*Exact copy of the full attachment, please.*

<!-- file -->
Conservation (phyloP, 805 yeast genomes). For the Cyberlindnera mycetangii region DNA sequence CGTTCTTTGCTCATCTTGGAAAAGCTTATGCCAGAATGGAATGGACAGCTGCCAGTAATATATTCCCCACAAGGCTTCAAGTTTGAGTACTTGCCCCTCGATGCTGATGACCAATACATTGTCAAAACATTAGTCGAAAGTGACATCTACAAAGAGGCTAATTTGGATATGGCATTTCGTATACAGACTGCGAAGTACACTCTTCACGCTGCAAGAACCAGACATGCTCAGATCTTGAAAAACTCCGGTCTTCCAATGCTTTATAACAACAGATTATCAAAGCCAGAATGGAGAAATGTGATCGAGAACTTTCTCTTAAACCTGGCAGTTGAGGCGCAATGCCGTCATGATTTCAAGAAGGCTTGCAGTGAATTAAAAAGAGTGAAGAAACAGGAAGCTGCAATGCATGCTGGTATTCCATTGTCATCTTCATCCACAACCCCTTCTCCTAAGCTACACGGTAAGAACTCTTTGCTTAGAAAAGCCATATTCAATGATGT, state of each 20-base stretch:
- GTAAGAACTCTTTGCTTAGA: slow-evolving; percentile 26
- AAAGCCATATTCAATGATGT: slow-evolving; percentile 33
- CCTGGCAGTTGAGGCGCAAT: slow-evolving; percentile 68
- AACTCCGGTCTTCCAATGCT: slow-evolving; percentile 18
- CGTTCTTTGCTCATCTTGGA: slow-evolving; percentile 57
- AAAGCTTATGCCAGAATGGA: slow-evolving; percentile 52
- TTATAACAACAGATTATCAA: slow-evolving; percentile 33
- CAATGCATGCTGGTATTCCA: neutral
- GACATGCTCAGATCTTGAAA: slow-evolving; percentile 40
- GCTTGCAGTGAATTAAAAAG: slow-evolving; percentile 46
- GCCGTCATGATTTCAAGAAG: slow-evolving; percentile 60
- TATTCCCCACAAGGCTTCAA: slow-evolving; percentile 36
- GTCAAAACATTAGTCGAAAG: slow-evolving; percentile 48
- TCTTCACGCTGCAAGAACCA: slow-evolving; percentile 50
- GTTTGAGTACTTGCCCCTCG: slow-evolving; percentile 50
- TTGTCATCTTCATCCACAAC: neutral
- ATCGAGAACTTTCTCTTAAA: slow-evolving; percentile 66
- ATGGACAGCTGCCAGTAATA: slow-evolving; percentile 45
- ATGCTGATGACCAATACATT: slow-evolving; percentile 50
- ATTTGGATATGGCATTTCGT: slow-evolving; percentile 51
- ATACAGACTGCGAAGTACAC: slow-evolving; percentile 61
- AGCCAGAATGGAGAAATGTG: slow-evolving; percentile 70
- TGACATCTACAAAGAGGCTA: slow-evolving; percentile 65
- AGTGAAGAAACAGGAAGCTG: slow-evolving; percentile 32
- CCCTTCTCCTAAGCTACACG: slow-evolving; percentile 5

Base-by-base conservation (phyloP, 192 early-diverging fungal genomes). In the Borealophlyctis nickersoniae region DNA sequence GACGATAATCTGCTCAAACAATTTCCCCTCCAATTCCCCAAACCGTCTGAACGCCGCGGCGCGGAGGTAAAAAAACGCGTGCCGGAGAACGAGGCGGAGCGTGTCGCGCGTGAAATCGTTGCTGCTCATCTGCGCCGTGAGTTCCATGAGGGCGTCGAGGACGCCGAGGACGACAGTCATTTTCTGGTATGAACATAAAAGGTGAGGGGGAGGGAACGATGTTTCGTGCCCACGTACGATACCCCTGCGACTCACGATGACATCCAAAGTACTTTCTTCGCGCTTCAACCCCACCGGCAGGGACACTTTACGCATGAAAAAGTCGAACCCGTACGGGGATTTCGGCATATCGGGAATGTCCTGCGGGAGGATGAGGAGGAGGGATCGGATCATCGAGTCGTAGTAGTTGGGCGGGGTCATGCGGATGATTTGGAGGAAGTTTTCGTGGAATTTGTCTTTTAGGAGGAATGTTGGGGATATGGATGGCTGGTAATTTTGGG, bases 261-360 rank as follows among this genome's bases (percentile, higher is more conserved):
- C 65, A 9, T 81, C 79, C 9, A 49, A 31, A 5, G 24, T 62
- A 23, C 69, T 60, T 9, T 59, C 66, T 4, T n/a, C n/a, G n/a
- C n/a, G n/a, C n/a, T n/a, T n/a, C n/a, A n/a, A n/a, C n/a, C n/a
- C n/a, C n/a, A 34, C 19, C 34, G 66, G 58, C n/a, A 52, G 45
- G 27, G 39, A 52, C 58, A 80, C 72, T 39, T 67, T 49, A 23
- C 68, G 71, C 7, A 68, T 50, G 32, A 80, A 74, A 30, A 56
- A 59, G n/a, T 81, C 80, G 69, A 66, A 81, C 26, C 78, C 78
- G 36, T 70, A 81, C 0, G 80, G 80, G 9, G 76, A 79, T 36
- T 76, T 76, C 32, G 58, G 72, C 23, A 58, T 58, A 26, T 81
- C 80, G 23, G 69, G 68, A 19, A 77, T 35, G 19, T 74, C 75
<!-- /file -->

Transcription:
Conservation (phyloP, 805 yeast genomes). For the Cyberlindnera mycetangii region DNA sequence CGTTCTTTGCTCATCTTGGAAAAGCTTATGCCAGAATGGAATGGACAGCTGCCAGTAATATATTCCCCACAAGGCTTCAAGTTTGAGTACTTGCCCCTCGATGCTGATGACCAATACATTGTCAAAACATTAGTCGAAAGTGACATCTACAAAGAGGCTAATTTGGATATGGCATTTCGTATACAGACTGCGAAGTACACTCTTCACGCTGCAAGAACCAGACATGCTCAGATCTTGAAAAACTCCGGTCTTCCAATGCTTTATAACAACAGATTATCAAAGCCAGAATGGAGAAATGTGATCGAGAACTTTCTCTTAAACCTGGCAGTTGAGGCGCAATGCCGTCATGATTTCAAGAAGGCTTGCAGTGAATTAAAAAGAGTGAAGAAACAGGAAGCTGCAATGCATGCTGGTATTCCATTGTCATCTTCATCCACAACCCCTTCTCCTAAGCTACACGGTAAGAACTCTTTGCTTAGAAAAGCCATATTCAATGATGT, state of each 20-base stretch:
- GTAAGAACTCTTTGCTTAGA: slow-evolving; percentile 26
- AAAGCCATATTCAATGATGT: slow-evolving; percentile 33
- CCTGGCAGTTGAGGCGCAAT: slow-evolving; percentile 68
- AACTCCGGTCTTCCAATGCT: slow-evolving; percentile 18
- CGTTCTTTGCTCATCTTGGA: slow-evolving; percentile 57
- AAAGCTTATGCCAGAATGGA: slow-evolving; percentile 52
- TTATAACAACAGATTATCAA: slow-evolving; percentile 33
- CAATGCATGCTGGTATTCCA: neutral
- GACATGCTCAGATCTTGAAA: slow-evolving; percentile 40
- GCTTGCAGTGAATTAAAAAG: slow-evolving; percentile 46
- GCCGTCATGATTTCAAGAAG: slow-evolving; percentile 60
- TATTCCCCACAAGGCTTCAA: slow-evolving; percentile 36
- GTCAAAACATTAGTCGAAAG: slow-evolving; percentile 48
- TCTTCACGCTGCAAGAACCA: slow-evolving; percentile 50
- GTTTGAGTACTTGCCCCTCG: slow-evolving; percentile 50
- TTGTCATCTTCATCCACAAC: neutral
- ATCGAGAACTTTCTCTTAAA: slow-evolving; percentile 66
- ATGGACAGCTGCCAGTAATA: slow-evolving; percentile 45
- ATGCTGATGACCAATACATT: slow-evolving; percentile 50
- ATTTGGATATGGCATTTCGT: slow-evolving; percentile 51
- ATACAGACTGCGAAGTACAC: slow-evolving; percentile 61
- AGCCAGAATGGAGAAATGTG: slow-evolving; percentile 70
- TGACATCTACAAAGAGGCTA: slow-evolving; percentile 65
- AGTGAAGAAACAGGAAGCTG: slow-evolving; percentile 32
- CCCTTCTCCTAAGCTACACG: slow-evolving; percentile 5

Base-by-base conservation (phyloP, 192 early-diverging fungal genomes). In the Borealophlyctis nickersoniae region DNA sequence GACGATAATCTGCTCAAACAATTTCCCCTCCAATTCCCCAAACCGTCTGAACGCCGCGGCGCGGAGGTAAAAAAACGCGTGCCGGAGAACGAGGCGGAGCGTGTCGCGCGTGAAATCGTTGCTGCTCATCTGCGCCGTGAGTTCCATGAGGGCGTCGAGGACGCCGAGGACGACAGTCATTTTCTGGTATGAACATAAAAGGTGAGGGGGAGGGAACGATGTTTCGTGCCCACGTACGATACCCCTGCGACTCACGATGACATCCAAAGTACTTTCTTCGCGCTTCAACCCCACCGGCAGGGACACTTTACGCATGAAAAAGTCGAACCCGTACGGGGATTTCGGCATATCGGGAATGTCCTGCGGGAGGATGAGGAGGAGGGATCGGATCATCGAGTCGTAGTAGTTGGGCGGGGTCATGCGGATGATTTGGAGGAAGTTTTCGTGGAATTTGTCTTTTAGGAGGAATGTTGGGGATATGGATGGCTGGTAATTTTGGG, bases 261-360 rank as follows among this genome's bases (percentile, higher is more conserved):
- C 65, A 9, T 81, C 79, C 9, A 49, A 31, A 5, G 24, T 62
- A 23, C 69, T 60, T 9, T 59, C 66, T 4, T n/a, C n/a, G n/a
- C n/a, G n/a, C n/a, T n/a, T n/a, C n/a, A n/a, A n/a, C n/a, C n/a
- C n/a, C n/a, A 34, C 19, C 34, G 66, G 58, C n/a, A 52, G 45
- G 27, G 39, A 52, C 58, A 80, C 72, T 39, T 67, T 49, A 23
- C 68, G 71, C 7, A 68, T 50, G 32, A 80, A 74, A 30, A 56
- A 59, G n/a, T 81, C 80, G 69, A 66, A 81, C 26, C 78, C 78
- G 36, T 70, A 81, C 0, G 80, G 80, G 9, G 76, A 79, T 36
- T 76, T 76, C 32, G 58, G 72, C 23, A 58, T 58, A 26, T 81
- C 80, G 23, G 69, G 68, A 19, A 77, T 35, G 19, T 74, C 75